(The design was great by itself, but what puts it over the top is the twin rudders. Sailboats lean to the side naturally, as shown in the pic above. The more they lean, however, the less effective their rudder (steering fin) becomes. It loses its bite on the water, so it has to be held to one side to go straight. This creates drag and further reduces its effectiveness. But the twin rudders on the First 21.0, each one angled outward, become straight when the boat heels a normal amount, and when the boat heels too much, the rudder angle isn’t bad. This makes for a forgiving feel that allows students to learn from mistakes rather than be confused or overwhelmed by them. And that makes them better able to sail any boat afterward.)
“There are no overhangs on this little packet. The bow profile shows a hint of concavity to allow some flare into the forward sections. There is also a tiny amount of tumblehome in the midsection with a moderate BWL.
“The shrouds are taken to the deck edge allowing a small jib to be sheeted inside. The mainsheet sheets to a single attachment point on the cockpit sole. All halyards lead aft to jammers within easy reach of the helm. The spar is deck stepped with a hinged step. The interior is a one piece GRP molding with small sink and one burner stove. The portable head is under the V-berth. The small interior space is divided by a trunk that carries that top of the swing keel. A hinged leaf table is attached to this trunk. The four berths are all adult sized.
“On deck, the swim ladder and outboard bracket fit neatly between the twin rudders. The two cockpit lockers contain a space specifically for the outboard fuel tank. The bubblelike desk is striking and set off by a varnished mahogany toerail.
“The First 210 appears to combine careful styling with performance and safety. The general approach to this design is similar to the Mini-Transatlantic Class, but the boat is not as radical in proportions as a true mini-transat racer. Beneteau’s tooling of molded parts is as good as any in the business and their approach to finish and style is perhaps the best in the business. These aspects combine to ensure that the little 210 will be a standout.”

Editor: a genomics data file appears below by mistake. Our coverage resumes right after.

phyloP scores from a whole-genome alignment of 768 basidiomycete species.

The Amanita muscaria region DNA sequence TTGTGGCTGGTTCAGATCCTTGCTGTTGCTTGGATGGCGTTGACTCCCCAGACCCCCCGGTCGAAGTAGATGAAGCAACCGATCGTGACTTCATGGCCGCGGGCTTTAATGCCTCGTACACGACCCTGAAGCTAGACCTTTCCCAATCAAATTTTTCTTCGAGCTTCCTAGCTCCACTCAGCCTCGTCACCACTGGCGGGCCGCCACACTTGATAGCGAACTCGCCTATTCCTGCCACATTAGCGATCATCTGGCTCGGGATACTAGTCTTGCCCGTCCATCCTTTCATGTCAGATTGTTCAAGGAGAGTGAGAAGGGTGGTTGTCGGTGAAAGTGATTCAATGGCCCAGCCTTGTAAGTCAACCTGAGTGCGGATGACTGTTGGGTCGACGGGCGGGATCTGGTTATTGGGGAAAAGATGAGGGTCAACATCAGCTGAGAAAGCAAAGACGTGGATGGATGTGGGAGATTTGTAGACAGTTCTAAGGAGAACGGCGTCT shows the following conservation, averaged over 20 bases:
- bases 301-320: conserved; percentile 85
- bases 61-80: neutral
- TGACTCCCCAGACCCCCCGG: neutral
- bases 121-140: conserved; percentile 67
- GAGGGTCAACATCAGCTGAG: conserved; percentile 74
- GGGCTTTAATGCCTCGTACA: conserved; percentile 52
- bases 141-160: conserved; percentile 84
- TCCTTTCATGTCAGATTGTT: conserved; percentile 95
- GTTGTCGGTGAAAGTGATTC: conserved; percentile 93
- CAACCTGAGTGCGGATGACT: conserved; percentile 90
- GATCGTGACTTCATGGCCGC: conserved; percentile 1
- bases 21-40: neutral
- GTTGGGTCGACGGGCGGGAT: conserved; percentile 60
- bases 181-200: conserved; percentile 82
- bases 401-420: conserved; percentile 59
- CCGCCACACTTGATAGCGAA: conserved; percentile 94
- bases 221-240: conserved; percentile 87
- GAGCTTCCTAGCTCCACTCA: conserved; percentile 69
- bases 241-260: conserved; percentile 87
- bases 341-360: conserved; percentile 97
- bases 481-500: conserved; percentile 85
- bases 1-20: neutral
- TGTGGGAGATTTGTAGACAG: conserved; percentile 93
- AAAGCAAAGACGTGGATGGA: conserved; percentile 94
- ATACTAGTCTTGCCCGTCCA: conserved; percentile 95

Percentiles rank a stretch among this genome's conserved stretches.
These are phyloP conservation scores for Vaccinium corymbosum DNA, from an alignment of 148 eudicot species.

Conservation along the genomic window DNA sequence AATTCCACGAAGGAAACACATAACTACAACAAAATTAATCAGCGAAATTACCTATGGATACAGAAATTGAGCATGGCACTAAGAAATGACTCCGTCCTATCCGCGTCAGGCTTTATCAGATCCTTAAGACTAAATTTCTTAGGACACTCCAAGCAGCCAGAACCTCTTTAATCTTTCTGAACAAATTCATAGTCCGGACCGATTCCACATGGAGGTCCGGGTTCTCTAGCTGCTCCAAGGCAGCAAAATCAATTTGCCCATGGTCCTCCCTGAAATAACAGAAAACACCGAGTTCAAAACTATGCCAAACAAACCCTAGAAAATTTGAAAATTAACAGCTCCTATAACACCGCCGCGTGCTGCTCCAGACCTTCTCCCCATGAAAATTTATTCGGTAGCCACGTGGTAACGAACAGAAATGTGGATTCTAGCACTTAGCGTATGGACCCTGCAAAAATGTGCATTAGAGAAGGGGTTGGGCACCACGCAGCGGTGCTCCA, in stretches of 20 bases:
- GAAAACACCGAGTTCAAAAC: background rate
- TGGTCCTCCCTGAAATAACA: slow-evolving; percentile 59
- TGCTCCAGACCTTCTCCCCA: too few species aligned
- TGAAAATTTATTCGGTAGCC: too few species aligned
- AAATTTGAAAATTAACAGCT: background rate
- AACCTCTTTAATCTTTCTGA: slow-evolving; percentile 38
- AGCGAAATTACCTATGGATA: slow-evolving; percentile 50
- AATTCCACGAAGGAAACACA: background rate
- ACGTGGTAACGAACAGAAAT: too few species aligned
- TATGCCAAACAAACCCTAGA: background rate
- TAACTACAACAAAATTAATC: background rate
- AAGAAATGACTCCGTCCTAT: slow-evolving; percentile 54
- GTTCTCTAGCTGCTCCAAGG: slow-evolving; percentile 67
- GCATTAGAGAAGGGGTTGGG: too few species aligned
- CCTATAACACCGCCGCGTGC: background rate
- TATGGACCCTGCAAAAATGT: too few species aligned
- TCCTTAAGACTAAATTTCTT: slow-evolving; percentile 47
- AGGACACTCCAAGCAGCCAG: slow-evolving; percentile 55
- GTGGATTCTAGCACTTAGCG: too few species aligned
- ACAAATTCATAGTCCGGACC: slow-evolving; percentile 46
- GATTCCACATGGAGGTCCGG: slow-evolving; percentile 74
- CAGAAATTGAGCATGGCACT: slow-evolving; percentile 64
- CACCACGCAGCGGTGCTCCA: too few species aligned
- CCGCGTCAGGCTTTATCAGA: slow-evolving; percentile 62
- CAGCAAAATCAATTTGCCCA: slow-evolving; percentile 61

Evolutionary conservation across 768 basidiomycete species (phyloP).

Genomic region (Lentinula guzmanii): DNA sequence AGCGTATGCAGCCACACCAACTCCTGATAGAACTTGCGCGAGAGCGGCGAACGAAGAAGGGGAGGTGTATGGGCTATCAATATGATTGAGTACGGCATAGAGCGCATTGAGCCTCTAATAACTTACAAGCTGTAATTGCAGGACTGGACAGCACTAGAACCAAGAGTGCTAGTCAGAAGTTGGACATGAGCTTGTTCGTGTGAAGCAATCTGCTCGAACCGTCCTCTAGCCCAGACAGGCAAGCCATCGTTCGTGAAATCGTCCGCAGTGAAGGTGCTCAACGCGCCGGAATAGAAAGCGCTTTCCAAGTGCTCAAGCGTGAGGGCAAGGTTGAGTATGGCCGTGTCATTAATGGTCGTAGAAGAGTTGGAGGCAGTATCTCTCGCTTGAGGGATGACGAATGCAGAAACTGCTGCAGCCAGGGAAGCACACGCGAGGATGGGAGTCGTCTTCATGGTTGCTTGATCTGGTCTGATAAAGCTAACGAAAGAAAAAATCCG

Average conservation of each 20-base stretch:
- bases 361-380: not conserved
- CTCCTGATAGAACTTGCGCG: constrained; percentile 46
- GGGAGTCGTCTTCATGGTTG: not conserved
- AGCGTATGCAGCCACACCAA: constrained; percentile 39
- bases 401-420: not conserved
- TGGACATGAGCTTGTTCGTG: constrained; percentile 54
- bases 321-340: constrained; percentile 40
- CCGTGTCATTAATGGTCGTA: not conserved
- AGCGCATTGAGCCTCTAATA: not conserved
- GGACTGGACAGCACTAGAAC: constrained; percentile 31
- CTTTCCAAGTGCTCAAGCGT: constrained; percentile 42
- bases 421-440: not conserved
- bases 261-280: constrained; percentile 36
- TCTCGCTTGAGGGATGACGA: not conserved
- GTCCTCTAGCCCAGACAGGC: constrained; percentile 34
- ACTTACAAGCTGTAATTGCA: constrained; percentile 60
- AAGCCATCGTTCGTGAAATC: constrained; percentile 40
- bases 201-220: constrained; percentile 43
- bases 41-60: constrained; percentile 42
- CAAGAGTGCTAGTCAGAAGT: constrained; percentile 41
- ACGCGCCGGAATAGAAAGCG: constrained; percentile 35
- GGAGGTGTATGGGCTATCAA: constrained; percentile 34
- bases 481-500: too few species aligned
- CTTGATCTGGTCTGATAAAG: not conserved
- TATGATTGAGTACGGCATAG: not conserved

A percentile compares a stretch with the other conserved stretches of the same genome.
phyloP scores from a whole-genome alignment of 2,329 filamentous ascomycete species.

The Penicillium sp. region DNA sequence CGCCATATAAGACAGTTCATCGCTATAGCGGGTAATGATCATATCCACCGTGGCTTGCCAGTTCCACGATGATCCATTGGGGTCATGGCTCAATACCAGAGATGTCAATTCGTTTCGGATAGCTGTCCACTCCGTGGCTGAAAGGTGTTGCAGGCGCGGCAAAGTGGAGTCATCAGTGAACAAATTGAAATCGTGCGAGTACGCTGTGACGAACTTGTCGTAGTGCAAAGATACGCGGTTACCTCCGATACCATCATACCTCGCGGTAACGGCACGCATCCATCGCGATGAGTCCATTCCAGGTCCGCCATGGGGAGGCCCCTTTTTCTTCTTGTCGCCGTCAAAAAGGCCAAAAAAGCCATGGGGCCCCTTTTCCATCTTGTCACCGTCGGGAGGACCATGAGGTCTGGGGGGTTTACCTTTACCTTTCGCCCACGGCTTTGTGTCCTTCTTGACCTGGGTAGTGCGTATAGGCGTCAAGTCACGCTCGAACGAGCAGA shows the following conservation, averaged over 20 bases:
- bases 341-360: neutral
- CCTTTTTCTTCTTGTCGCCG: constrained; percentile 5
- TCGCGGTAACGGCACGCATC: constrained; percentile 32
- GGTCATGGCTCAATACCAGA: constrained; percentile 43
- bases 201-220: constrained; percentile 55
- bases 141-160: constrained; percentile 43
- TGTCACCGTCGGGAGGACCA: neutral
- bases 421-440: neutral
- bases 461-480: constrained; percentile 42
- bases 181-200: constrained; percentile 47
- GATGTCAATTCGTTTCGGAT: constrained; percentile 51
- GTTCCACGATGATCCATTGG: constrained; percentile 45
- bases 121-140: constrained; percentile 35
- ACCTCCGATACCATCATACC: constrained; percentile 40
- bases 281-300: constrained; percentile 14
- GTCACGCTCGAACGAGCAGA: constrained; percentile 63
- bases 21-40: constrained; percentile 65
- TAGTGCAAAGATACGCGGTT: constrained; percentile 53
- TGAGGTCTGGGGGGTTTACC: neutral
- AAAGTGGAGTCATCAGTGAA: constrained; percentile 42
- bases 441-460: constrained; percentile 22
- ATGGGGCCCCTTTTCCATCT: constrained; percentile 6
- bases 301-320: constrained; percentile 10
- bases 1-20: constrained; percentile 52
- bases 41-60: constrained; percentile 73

(“Mini-transat” refers to the Mini 6.5 class boat: 6.5 meters, basically the same as the first 21.0. It’s a serious racer. How serious? They are raced singlehanded across the Atlantic – with spinnaker. No shit. They have twin rudders like the Beneteaus. This class is also raced doublehanded for some regattas.)
We love this boat, and while they’re fewer and farther between, and much more expensive to buy than the boats more commonly used in sailing schools (J-24’s and Sonars come to mind), they’re worth it as they just work better for teaching.
“Don’t take our word for it!” Everyone says they have the best boat. But this is the only design ever endorsed for sailing instruction by a national sail training or sailing school organization such as ASA or US Sailing.
So, the America’s Cup came to New York earlier this season, and it was half empty.
The world’s best sailors and boats – and they couldn’t even get a series off on day one? They lost half the weekend. Was it sailable? Eh….
I was at City Island. We had a fine time. But on the Hudson, they had strong enough currents to make it unsailable. On Sunday, they were sometimes standing still after maneuvers. Sure, the wind was a little light. But not THAT light.
This is just one example. It’s an historical conundrum. Why do so many people (try to) learn to sail in NY Harbor and the Hudson, when pro sailors can’t figure it out?
The ? factor (as in we just don’t get it)
Don’t take our word for it! This shot, and the following article excerpts, sum it up nicely. One of our instructors recently took this picture of a picture. It was on the wall of another sailing school (down Mid-Atlantic way…)
And now, back to the America’s Cup from earlier this summer…
Read the following article excerpts, or the whole article via link at bottom, and imagine trying to learn to sail or even enjoy new skills (if even acquired) in NY Harbor and the Hudson.
-from Extreme Sailing to Meet Extreme Conditions on Hudson by Cory Kilgannon (New York Times, May 5, 2016)
nb: we’ve inserted some editorial notes here and there, indented like this.
“Holding a world-class sailing race, part of the America’s Cup series, off Battery Park City may make for spectacular shoreline viewing, but it is not easy for organizers or racers, who may prefer a location farther offshore with easier winds to navigate and little interference from other boat traffic.”
“The race poses daunting logistical challenges. There is the harbor traffic — ferries, tugboats, barges and other large vessels that ply the Hudson — that must be diverted, along with a designated area for the more than 700 personal recreational boats expected to anchor for the event.”
…not to mention Circle Line, the Shark Speedboat Thrill Ride, various large booze cruise boats, etc.
“Then there is the rapid current of the Hudson River as well as effects on the wind by the tall buildings flanking the racecourse, both in Manhattan and on the other side of the river in Jersey City.”